Belief -
Friendship -
Self-Discovery
Enjoying Song of the Lioness for ten years and counting
Author
Tamora Pierce
Publisher
Scholastic
Publication Date
Jul 18, 1988
Number of Pages
216

Tamora Pierce was recommended to my sister.  She devoured all of Ms Pierce’s books and I, as a dutiful younger sister, quickly followed suit.

I love Pierce’s characters, especially those in The Song of the Lioness series.   Every year I reread the series, and even after a decade, I love the books as much as I ever did.

I want to spend my special reading time with the characters of The Song of the Lioness quartet. I want to talk to them after reading a particularly bad book or when I’m in a reading slump. Yes, I realize they’re characters in a story, but the magic lies in the fact that they feel so real to me.

The series starts with Alanna: The First Adventure. Alanna, a plucky young ten-year-old, and her twin brother are unhappy with their lot in life. Alanna comes up with a plan: they’ll pretend that they’re twin boys.

Alanna disguises herself as a first born son and heads to the palace in the capital city to train to be a knight. Meanwhile, her brother goes undisguised to the cloisters to learn to be a mage.

Alanna: The First Adventure is a story of a girl ready to fight for what she believes in. It’s a story about growing up and deciding who you want to be.

I love Alanna’s courage and her enviable fortitude in the face of horrible situations. She lets nothing stop her, even though she has to learn how to be a knight as well as learn how to be a boy.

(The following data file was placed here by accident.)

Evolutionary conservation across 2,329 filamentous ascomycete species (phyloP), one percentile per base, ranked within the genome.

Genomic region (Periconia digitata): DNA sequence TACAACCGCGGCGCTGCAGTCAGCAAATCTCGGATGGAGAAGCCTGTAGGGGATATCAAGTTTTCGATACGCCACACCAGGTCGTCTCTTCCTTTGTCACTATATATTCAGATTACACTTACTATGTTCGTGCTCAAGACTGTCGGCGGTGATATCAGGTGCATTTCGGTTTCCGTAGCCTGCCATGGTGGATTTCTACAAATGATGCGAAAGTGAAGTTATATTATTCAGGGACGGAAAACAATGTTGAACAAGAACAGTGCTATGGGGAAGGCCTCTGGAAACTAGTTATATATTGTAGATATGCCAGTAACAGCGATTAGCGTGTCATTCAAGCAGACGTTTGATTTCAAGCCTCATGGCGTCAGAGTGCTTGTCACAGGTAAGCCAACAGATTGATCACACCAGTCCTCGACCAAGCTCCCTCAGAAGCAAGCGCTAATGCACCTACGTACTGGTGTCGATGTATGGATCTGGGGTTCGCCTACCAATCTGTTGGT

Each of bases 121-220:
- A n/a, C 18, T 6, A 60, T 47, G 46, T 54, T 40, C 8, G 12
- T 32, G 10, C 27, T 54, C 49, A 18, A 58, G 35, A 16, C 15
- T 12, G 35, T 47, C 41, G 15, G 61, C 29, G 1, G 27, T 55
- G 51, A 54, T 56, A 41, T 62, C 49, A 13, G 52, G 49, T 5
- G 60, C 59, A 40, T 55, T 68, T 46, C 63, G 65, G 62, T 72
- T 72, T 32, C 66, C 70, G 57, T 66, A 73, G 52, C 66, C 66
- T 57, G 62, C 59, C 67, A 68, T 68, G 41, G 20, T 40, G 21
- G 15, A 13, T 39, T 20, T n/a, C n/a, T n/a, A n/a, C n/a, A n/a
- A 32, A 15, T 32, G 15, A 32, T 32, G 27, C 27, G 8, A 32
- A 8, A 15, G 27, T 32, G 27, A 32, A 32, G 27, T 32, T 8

While book one covers Alanna’s years as a page, the sequel, In the Hand of the Goddess, covers the remaining years of her training. The Woman Who Rides Like a Man and Lioness Rampant make up the rest of the series.  

The friends (and enemies) Alanna makes on her journey are amazing, sly and utterly believable as people. They have real quirks, real flaws. The dialogue reads so easily it’s like being in their company rather than reading them in words.

Reading these at age twelve was a completely different experience to reading them in my twenties now. When I was twelve, I related to what happened to Alanna. I didn’t disguise myself as a boy, but I did go through puberty and first crushes and body image issues. But, with her by my side, these issues were a little easier. I looked up to Alanna. She was who I wanted to be: fearless, kind, hard-working and she’s a redhead!

Now, as an adult, I read the series for the great relationships and friendships. I’m drawn to the way Alanna behaves around others, protecting her secret as well as standing up for her friends. I like the way that she turns down suitors in order to look after herself first, even though it hurts. And of course I also like the love story.

I still look up to her, but for a whole new set of reasons.

This series is one for young girls (or boys, for that matter) entering their teens to read.  And for those who read it back then, I suggest reading it again. You may be like me, and find new meaning in the story on the pages in front of you.

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